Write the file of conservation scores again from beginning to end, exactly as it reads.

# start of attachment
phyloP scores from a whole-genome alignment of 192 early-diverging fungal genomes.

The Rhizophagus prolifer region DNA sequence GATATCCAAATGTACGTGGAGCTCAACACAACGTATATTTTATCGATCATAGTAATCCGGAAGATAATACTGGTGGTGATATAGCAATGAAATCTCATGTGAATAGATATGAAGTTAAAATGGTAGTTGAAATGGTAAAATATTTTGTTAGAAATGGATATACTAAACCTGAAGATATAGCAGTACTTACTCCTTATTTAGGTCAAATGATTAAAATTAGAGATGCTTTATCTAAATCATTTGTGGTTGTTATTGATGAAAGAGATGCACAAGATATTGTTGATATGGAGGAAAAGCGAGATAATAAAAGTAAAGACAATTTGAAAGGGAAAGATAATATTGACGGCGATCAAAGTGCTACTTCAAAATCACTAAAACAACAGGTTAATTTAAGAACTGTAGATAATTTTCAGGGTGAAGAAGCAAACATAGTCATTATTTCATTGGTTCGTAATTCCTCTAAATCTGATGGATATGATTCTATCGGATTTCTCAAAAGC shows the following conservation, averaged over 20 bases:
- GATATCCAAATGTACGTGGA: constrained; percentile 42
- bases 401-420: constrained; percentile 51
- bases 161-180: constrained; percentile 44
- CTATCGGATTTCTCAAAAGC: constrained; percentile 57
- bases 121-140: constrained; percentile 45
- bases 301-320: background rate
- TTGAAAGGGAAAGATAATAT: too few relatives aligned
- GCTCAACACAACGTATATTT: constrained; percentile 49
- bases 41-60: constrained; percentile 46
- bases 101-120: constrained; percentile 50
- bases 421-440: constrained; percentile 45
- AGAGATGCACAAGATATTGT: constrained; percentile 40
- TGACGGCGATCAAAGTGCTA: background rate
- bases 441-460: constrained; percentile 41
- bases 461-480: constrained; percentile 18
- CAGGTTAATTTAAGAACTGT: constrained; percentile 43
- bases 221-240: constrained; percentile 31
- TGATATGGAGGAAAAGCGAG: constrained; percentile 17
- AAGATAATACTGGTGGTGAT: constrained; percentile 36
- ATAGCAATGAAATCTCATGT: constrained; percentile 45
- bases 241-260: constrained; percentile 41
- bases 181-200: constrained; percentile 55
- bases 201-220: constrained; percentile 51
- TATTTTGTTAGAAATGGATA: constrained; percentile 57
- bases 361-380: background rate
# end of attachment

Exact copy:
phyloP scores from a whole-genome alignment of 192 early-diverging fungal genomes.

The Rhizophagus prolifer region DNA sequence GATATCCAAATGTACGTGGAGCTCAACACAACGTATATTTTATCGATCATAGTAATCCGGAAGATAATACTGGTGGTGATATAGCAATGAAATCTCATGTGAATAGATATGAAGTTAAAATGGTAGTTGAAATGGTAAAATATTTTGTTAGAAATGGATATACTAAACCTGAAGATATAGCAGTACTTACTCCTTATTTAGGTCAAATGATTAAAATTAGAGATGCTTTATCTAAATCATTTGTGGTTGTTATTGATGAAAGAGATGCACAAGATATTGTTGATATGGAGGAAAAGCGAGATAATAAAAGTAAAGACAATTTGAAAGGGAAAGATAATATTGACGGCGATCAAAGTGCTACTTCAAAATCACTAAAACAACAGGTTAATTTAAGAACTGTAGATAATTTTCAGGGTGAAGAAGCAAACATAGTCATTATTTCATTGGTTCGTAATTCCTCTAAATCTGATGGATATGATTCTATCGGATTTCTCAAAAGC shows the following conservation, averaged over 20 bases:
- GATATCCAAATGTACGTGGA: constrained; percentile 42
- bases 401-420: constrained; percentile 51
- bases 161-180: constrained; percentile 44
- CTATCGGATTTCTCAAAAGC: constrained; percentile 57
- bases 121-140: constrained; percentile 45
- bases 301-320: background rate
- TTGAAAGGGAAAGATAATAT: too few relatives aligned
- GCTCAACACAACGTATATTT: constrained; percentile 49
- bases 41-60: constrained; percentile 46
- bases 101-120: constrained; percentile 50
- bases 421-440: constrained; percentile 45
- AGAGATGCACAAGATATTGT: constrained; percentile 40
- TGACGGCGATCAAAGTGCTA: background rate
- bases 441-460: constrained; percentile 41
- bases 461-480: constrained; percentile 18
- CAGGTTAATTTAAGAACTGT: constrained; percentile 43
- bases 221-240: constrained; percentile 31
- TGATATGGAGGAAAAGCGAG: constrained; percentile 17
- AAGATAATACTGGTGGTGAT: constrained; percentile 36
- ATAGCAATGAAATCTCATGT: constrained; percentile 45
- bases 241-260: constrained; percentile 41
- bases 181-200: constrained; percentile 55
- bases 201-220: constrained; percentile 51
- TATTTTGTTAGAAATGGATA: constrained; percentile 57
- bases 361-380: background rate